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231119_GeorgiaSchofield_ICF_SUPWorldChampionships_IMG_9961 (1)


June 27, 2024



Marie Buchanan reports on her double gold medal haul from the ICF Worlds in Thailand in the 50-Plus distance and tech divisions.

Words: Marie Buchanan. // Photos: Georgia Schofield.

The build-up

2023 was an unusual year for me in terms of my normal training plan and race schedule leading up to the ICF Worlds in November.

At the beginning of the year, I sustained an acute, chronic (new on old) injury to my hamstring, which stopped my usual winter training for a few months, delaying my usual April start to the SUP race season. My first race wasn’t until July at the GB SUP event in Falmouth, which happened to be the one national team selection event of the year.

This was a two-day event consisting of all three disciplines; sprints distance and technical racing! I approached this event with little to no expectation – other than to avoid re-injuring myself, while using it as an opportunity to see where I sat amongst one of the most competitive UK ladies line-ups yet!

It was a great surprise when I came away with two podium finishes (second in Distance & third In Technical), which qualified me for a place in the English team and the opportunity to compete at the 2023 ISA World Championships, as well as the European Championships later in the year.

The recovery process seemed to have a positive effect. My body and hamstring felt stronger than prior to my injury, which was brilliant news and obviously a welcome relief. It was just the confidence boost I needed! I then went on to compete at the ISA Worlds in France in September, which was my first time competing at an ISA Worlds in an open age group since the ISA Worlds in 2018, and it was great to put myself up against an incredibly young and competitive field, while getting back into the racing zone. I was delighted to make it through and into the technical race finals in challenging conditions, eventually placing 15th overall… not bad for a 50-year-old!

I had planned to compete at the European Championships in October, which would have been my last event prior to the ICF Worlds a month later. However, my plans changed when I came down with COVID on my return home from France. I decided to do the sensible thing and pull out of the European Championships to allow myself the best possible chance of a full recovery in time for the ICF Worlds in Thailand, in November, which was my key event of the year.

Although this was disappointing at the time, ironically I think it ended up working in my favour. Normally when the race season begins in April, by the time you reach November you are often feeling raced-out and ready to hang up your race paddle for the winter! Having my race season cut short meant that I went into the ICF Worlds fully recovered, fresh and very eager to race again, albeit a little unprepared compared to my usual pre-race routine!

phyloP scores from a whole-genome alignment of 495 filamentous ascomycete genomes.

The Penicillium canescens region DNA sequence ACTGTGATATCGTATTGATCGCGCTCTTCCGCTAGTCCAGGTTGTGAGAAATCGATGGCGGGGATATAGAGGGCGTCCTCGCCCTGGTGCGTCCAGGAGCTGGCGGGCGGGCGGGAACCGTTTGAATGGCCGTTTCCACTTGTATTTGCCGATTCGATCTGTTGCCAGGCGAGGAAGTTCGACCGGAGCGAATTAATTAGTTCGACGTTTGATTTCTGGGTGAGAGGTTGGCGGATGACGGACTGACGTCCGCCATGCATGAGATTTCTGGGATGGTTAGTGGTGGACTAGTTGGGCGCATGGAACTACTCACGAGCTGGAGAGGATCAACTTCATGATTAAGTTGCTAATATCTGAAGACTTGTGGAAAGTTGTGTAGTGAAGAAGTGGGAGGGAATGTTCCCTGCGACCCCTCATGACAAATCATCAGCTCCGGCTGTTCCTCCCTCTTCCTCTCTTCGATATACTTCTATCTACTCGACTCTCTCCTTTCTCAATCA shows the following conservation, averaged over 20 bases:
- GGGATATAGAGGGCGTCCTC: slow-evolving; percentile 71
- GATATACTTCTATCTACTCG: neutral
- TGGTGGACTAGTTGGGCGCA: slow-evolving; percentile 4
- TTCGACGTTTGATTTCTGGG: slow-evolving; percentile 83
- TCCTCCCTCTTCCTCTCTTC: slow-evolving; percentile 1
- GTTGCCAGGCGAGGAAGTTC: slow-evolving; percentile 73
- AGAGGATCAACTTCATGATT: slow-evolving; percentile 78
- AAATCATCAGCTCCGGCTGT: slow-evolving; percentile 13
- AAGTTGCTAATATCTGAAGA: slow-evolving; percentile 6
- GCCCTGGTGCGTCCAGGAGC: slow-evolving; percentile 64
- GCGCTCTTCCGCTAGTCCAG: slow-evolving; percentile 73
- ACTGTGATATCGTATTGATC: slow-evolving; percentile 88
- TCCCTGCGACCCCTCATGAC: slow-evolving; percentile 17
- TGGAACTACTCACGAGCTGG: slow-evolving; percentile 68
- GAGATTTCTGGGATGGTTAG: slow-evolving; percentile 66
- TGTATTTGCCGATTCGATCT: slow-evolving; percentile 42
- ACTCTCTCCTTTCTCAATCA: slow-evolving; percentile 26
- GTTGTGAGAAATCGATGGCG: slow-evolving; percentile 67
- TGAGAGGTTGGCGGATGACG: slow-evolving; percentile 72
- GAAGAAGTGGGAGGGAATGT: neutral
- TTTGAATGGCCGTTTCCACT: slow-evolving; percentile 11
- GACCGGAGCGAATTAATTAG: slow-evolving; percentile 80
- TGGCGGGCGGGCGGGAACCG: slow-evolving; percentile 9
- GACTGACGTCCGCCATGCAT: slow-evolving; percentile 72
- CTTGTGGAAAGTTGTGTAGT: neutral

Dropping out of the European Championships wasn’t all bad as it allowed me to attend one of my favourite local races, the Waterborn’s ‘SUP the Creek’. A great weekend of racing where I was pleased to win both the technical and distance races, the perfect test and confidence booster before heading to Thailand for the ICF Worlds, which were now just 3 weeks away!

Getting there

This was my first ever trip to Thailand and for me it would be a whirlwind visit with just two weeks to fully focus on the competition. With such a narrow window, I decided to head out to Thailand a week a head of the competition, giving myself the best chance to familiarise myself the race venue, local conditions and my race equipment.

After a five-hour car journey, leaving home in Devon at 4am, I took a direct flight from London Heathrow to Bangkok. Flying by myself to an unknown country was a pretty big deal for me, so thankfully, I was greeted upon arrival in Bangkok by a representative from the ICF who’d arranged my taxi transfer for the two-hour drive to my hotel in Pattaya, which was a huge relief after nearly 24 hours of travelling!

Myself, together with a large number of international competitors, including many of my fellow British teammates, stayed at the D Varee Hotel. This was the main event hotel conveniently located right next to the event site at Jomtien Beach. An incredible thirty storey building with two outdoor pools, an air-conditioned gym and wonderful ocean facing balcony rooms. With my balcony room view overlooking the main racecourses, and just a two minute walk from the hotel lobby to the beach race site, it couldn’t have been more ideal!


Arriving in Thailand on the 10th November, from the wet and windy UK winter to high temperatures (30+ degrees Celsius) and humidity (76%) was a bit of a shock, which required careful body management! During the four days leading up to the start of the competition, I kept my on-water practice sessions relatively short, making sure I was protected from the sun and staying on top of my hydration. The last thing I wanted to do was to begin my competition in a state of dehydration. Having our fully air-conditioned hotel in such close proximity to the event site and board storage was just perfect and it really helped me to stay on top form, being able to make the most out of my pre-event practice days and preparations.


Thanks to incredible support from Starboard and Starboard UK, I had a brand-new 2024 Starboard Allstar and Starboard Lima Paddle waiting for me at the D Varee Hotel on my arrival. The whole Starboard team (with their HQ in Bangkok) were so welcoming and helpful. On day one in Pattaya, we were greeted by members of the Starboard team at our hotel to deliver to us our equipment, making sure we had everything we needed to be able to perform at our best when it came to race time! This certainly made all the difference. Not only making my trip to Thailand possible, but also giving me the best outcome possible! I really can’t thank Starboard enough.